‘Not-just-right OCD’: Rogers pioneers research in search of the right treatment

Posted on 03/22/24 04:09:pm Not just right OCD


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The outward signs of obsessive-compulsive disorder (OCD) can be easy to see – excessive handwashing, compulsive arranging – behaviors often done in an attempt to address unwanted thoughts. But researchers say focusing on the unseen reason for compulsions, not the actions themselves, may lead to improved treatments.

Subtypes like ‘Not just right’ OCD: What is it?

Consider compulsive handwashing. People with OCD may do so based on a fear of germs and getting sick, but the motivation can also come from a place of “incompleteness” or “not-just-right” feelings.

“People will report that it’s not that they’re afraid; it’s that they feel incomplete,” says Rachel Schwartz, PhD, associate research psychologist at Rogers Research Center. “They have to keep washing their hands until it feels just right. Maybe it’s a certain texture or temperature and some internal signal they’re going after.”

That sense of incompleteness can come with any number of tasks, from washing hands to arranging items, with compulsions to address the feeling sometimes lasting for minutes to hours. Dr. Schwartz gives the example of that feeling of incompleteness in the video below:

“And for folks who have OCD, that feeling is just dialed all the way up,” she adds. “We might have been feeling it at a one or a two out of ten when hearing the incomplete song, but imagine that feeling at ten. It’s completely unignorable. The urge is extremely intense, and unfortunately doesn’t go away as simply as completing a melody.”

OCD treatment: shifting the focus from what to why

While OCD can be highly-impairing, effective treatments exist, such as exposure and response prevention. That’s when a patient purposefully experiences a situation where they would usually perform compulsions until their related emotions, often fear, decrease. But not everyone sees a benefit from that treatment – perhaps as high as half of all patients.

Researchers say it’s worth looking into the motivation behind compulsions.

“In the field, we haven’t been great at predicting who exactly isn’t getting better, and not for lack of trying,” she says. “So that leaves us really scratching our heads. There's been a push more recently to start considering the way we’re thinking about OCD and trying to classify varied OCD symptoms into subtypes, such as incompleteness.”

Dr. Schwartz says a shift in focus may bring new insights.

“Maybe it's not the what that matters,” she explains. “Maybe it's the why.

That why focuses on motivation, and whether it may be based in fear or incompleteness.

Take the hand washing example: Neglecting the reason why a patient with OCD compulsively washes their hands could overlook the very information that might predict how well that person will respond to a specific kind of treatment.

“’Not-just-right’ OCD is not fear-driven, it’s discomfort-driven,” explains Martin Franklin, PhD, clinical director of Rogers Research Center’s Philadelphia extension and Rogers’ executive clinical director of OCD and Anxiety Services. “We already know that discomfort doesn’t come down the same way that fear does during exposure and response prevention therapy.”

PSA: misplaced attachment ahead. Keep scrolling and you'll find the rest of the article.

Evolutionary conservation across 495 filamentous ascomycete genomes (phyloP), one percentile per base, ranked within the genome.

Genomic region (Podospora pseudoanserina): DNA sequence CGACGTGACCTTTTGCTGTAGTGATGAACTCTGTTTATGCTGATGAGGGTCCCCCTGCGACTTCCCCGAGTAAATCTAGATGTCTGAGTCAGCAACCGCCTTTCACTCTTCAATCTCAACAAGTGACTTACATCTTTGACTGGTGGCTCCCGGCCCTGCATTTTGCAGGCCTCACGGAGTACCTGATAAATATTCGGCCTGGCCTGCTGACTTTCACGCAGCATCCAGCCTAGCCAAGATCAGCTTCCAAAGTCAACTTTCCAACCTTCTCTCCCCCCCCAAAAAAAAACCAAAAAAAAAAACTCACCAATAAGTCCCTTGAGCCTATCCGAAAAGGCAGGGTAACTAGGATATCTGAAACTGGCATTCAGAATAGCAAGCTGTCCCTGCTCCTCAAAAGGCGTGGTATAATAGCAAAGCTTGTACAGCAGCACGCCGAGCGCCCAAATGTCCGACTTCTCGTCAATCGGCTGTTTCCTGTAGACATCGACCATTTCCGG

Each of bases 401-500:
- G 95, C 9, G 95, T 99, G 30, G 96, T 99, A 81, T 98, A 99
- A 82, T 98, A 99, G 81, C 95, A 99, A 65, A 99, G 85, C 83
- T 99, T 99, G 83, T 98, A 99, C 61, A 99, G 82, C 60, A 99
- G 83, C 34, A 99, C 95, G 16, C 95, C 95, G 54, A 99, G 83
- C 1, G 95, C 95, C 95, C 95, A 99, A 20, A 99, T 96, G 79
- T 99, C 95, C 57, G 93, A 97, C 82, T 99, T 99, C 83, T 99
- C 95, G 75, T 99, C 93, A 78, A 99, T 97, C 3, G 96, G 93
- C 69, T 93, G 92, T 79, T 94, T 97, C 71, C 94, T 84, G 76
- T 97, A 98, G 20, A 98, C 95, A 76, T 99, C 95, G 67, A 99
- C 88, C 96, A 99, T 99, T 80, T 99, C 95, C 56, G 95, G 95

A big opportunity to pioneer research: How can we look to the data for answers?

Past studies suggest incompleteness OCD may be associated with worse treatment outcomes, but there has been little research examining the question. That’s especially the case in in more intensive treatment settings and with children.

A Rogers Research Center’s study will break ground, adding to that limited knowledge.

Dr. Schwartz, who joined the Rogers Research Center’s Philadelphia extension in 2023, is leading the investigation into the “not just right” OCD presentation. She, along with other investigators, are analyzing data from more than 11,000 child and adult patients enrolled in Rogers’ OCD and Anxiety Services to explore whether different levels of “not just right” OCD are associated with better or worse treatment outcomes.

While patients can be difficult to recruit for such studies, Rogers’ researchers have the benefit of already-existing data from thousands of Rogers’ patients, allowing them to dive into those numbers to find new insights. That, in turn, can eventually lead to new and improved treatments.

Setting the stage for the future: How can studies eventually lead to advancements in treatment?

Before making decisions on how best to tailor treatment, researchers say they must look into the data.

“If we see that the traditional OCD treatment isn’t working for those with non-just-right symptoms, the next question is, what do we do about it? What can we do to make more targeted interventions to optimize their outcomes?” says Dr. Schwartz. “The retrospective work we’re doing right now is really to set the stage for more prospective research that could start tackling those sorts of questions.”

This will be the first study conducted with children who have OCD in the context of an intensive treatment setting. The team will also use the data to try to improve the assessment of such symptoms in Rogers’ pediatric OCD programs.

“We’re trying to lay the foundation,” says Dr. Schwartz. “That’s going to set us up to do a lot more exciting work moving forward.”

OCD treatment at Rogers

Rogers’ compassionate teams of experts are ready to help you or a loved one struggling with OCD and anxiety. Rogers offers inpatient and residential treatment for children, teens, and adults, in addition to PHP and IOP care, across the country. Call 800-767-4411 for a free, confidential screening.


Call 800-767-4411 or go to rogersbh.org to request a free screening.